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Stopping him seemed impossible: the boy was known for completely ignore the appeals of people asking him to remove their images from the site. In some cases, if he replied, he only did it to write a sardonic LOL. In the worst cases, he went so far as to manipulate the girls, offering to remove their photos only in exchange for performance.

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A woman, Charlotte Laws, broke his empirewho managed to find that Moore had hired a hacker to steal intimate images directly from computers of many girls after a photo of their daughter Kayla ended up on the site. Helped by Anonymous and then by the FBIthis initially private investigation leads to the arrest of Moore and hacker Charles Evans on January 23, 2014, after Is Anyone Up? it had already been sold to an anti-bullying activist. Moore, who faced seven years in prison, only got two and a half years in the end, but once he got out of prison he kept a much lower profilestopping posting stuff on Twitter and Instagram and writing a memoirIs Anyone Up?: The Story of Revenge Porn.

Now, this story is told on Netflix in the docu-series entitled, precisely, The most hated man on the Internet.

Moore’s is, basically, a story of trolling. Someone, during the docuseries, defines him “the first troll in history”: a record that the Californian certainly cannot boast, considering that the practice of harassing one’s neighbor online with increasingly offensive comments was already very much in vogue online in the early nineties , but which helps to focus on how many of his actions can be interpreted within a subculture that worshiped – and partly still worships – extremely provocative characters at the expense of the real, tangible damage they cause to people.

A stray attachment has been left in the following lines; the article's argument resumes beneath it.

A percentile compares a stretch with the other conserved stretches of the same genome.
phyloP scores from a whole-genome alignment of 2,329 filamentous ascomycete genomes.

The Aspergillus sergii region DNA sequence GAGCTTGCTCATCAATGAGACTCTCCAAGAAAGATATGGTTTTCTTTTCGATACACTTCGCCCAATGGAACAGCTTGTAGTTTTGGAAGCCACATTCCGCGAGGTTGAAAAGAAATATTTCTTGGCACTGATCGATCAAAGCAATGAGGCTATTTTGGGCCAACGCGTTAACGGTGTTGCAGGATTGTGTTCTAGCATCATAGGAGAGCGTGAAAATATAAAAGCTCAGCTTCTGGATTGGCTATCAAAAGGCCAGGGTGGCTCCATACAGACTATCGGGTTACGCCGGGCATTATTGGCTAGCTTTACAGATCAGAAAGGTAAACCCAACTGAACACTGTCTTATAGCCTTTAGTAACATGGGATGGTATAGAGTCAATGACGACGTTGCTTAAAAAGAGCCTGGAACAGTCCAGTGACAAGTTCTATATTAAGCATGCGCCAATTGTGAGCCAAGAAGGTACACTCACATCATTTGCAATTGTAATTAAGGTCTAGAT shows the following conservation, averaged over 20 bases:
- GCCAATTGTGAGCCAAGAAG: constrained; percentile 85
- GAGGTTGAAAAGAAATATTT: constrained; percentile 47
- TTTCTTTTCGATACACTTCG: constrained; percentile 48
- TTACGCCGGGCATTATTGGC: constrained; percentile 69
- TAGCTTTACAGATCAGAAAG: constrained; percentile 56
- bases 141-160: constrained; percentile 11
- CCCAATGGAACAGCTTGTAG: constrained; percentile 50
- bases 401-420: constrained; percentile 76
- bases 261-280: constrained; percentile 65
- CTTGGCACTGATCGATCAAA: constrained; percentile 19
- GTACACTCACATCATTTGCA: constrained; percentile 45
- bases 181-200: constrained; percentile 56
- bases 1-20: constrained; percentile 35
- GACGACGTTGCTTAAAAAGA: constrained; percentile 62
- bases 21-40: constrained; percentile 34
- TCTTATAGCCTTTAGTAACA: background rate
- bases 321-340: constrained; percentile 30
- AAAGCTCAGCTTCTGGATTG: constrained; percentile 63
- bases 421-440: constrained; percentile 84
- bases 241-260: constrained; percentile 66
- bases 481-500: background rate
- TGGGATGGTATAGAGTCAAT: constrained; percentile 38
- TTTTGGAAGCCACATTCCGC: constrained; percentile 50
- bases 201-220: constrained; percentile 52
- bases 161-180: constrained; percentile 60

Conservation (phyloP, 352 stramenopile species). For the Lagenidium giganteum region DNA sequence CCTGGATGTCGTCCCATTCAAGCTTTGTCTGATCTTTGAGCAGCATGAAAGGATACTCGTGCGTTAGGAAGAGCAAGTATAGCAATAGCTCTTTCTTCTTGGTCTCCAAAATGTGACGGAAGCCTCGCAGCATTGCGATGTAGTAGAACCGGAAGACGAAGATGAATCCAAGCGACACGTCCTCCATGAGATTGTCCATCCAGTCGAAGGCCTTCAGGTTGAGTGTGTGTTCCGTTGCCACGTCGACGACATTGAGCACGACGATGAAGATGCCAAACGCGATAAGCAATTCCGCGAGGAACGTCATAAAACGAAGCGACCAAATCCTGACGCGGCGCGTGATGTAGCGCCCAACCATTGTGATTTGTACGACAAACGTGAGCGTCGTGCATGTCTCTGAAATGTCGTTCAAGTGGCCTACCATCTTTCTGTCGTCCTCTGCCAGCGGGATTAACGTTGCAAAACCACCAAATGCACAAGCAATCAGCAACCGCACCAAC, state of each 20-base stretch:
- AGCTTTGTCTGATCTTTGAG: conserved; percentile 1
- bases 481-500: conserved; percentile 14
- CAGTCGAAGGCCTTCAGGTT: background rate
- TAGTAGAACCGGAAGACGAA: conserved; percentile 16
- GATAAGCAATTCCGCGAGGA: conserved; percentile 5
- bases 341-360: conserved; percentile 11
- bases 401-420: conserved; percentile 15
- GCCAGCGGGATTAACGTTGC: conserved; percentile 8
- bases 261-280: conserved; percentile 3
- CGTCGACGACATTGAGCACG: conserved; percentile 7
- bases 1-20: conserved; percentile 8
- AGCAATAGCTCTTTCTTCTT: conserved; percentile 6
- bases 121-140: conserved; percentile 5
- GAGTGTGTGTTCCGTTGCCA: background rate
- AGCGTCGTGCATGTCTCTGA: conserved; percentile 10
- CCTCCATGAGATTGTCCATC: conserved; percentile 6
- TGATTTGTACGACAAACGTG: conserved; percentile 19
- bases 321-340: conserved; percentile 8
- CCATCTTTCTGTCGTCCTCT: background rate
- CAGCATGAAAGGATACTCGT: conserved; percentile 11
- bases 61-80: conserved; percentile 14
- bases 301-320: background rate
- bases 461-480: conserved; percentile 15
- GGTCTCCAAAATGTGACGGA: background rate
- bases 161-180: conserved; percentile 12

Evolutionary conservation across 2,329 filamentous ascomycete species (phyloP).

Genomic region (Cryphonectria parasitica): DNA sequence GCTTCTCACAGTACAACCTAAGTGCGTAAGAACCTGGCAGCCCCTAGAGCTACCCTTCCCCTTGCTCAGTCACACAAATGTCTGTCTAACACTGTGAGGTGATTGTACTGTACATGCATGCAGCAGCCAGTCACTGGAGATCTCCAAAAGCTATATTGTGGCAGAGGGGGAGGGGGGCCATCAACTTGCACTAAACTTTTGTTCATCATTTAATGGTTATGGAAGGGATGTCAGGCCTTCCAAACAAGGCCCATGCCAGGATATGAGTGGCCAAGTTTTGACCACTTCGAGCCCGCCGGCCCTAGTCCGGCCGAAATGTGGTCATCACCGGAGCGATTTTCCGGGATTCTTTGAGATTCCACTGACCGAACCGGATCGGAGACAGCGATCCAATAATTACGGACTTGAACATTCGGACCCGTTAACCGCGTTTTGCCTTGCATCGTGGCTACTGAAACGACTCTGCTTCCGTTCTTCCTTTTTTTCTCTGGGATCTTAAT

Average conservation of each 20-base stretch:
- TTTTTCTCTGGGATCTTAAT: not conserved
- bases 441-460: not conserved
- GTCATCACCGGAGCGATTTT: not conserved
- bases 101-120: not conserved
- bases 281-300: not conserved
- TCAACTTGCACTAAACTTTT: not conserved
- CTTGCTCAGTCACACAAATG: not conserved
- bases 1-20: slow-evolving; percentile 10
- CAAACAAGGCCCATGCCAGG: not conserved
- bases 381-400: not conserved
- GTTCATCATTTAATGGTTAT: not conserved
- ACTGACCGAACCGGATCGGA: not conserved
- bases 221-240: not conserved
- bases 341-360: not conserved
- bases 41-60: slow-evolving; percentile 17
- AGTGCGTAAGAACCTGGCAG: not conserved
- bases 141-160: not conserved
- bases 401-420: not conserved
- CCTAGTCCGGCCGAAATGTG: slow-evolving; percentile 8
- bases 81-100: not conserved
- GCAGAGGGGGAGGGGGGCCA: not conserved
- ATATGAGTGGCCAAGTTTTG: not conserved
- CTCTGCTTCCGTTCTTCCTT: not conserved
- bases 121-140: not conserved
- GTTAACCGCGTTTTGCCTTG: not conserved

Moore had initially agreed to be interviewed for the documentary, but later pulled back: thus, his point of view in the series is revealed through tweets published between 2010 and 2012, videos and podcasts in which he often repeats not to repent at all of their actions, some interviews with journalists. The picture that emerges is that of a one-dimensional sociopath, a bad made on purpose for tv. But, on the other hand, the same Moore interviewed by Rolling Stone he had claimed to feel like he was playing the character of “a fucking jerk”.

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Whether or not he is a sociopath – a diagnosis better suited to a psychiatrist than a documentary for just under three hours – one thing is certain: while the girls who ended up on his site attempted suicide, they lost their jobs or custody of their parents. children because of the images published in Is Anyone Up ?, he told reporters to sleep peacefully. “For someone with no education, the Internet can provide a viable career alternative if you know how to read and manipulate his trends,” reported Alex Morris after spending some time with Moore. “This involves giving people what they want and, according to Moore, what people want is hurting each other, taking revenge on the people who hurt them and seeing other people bullshit.”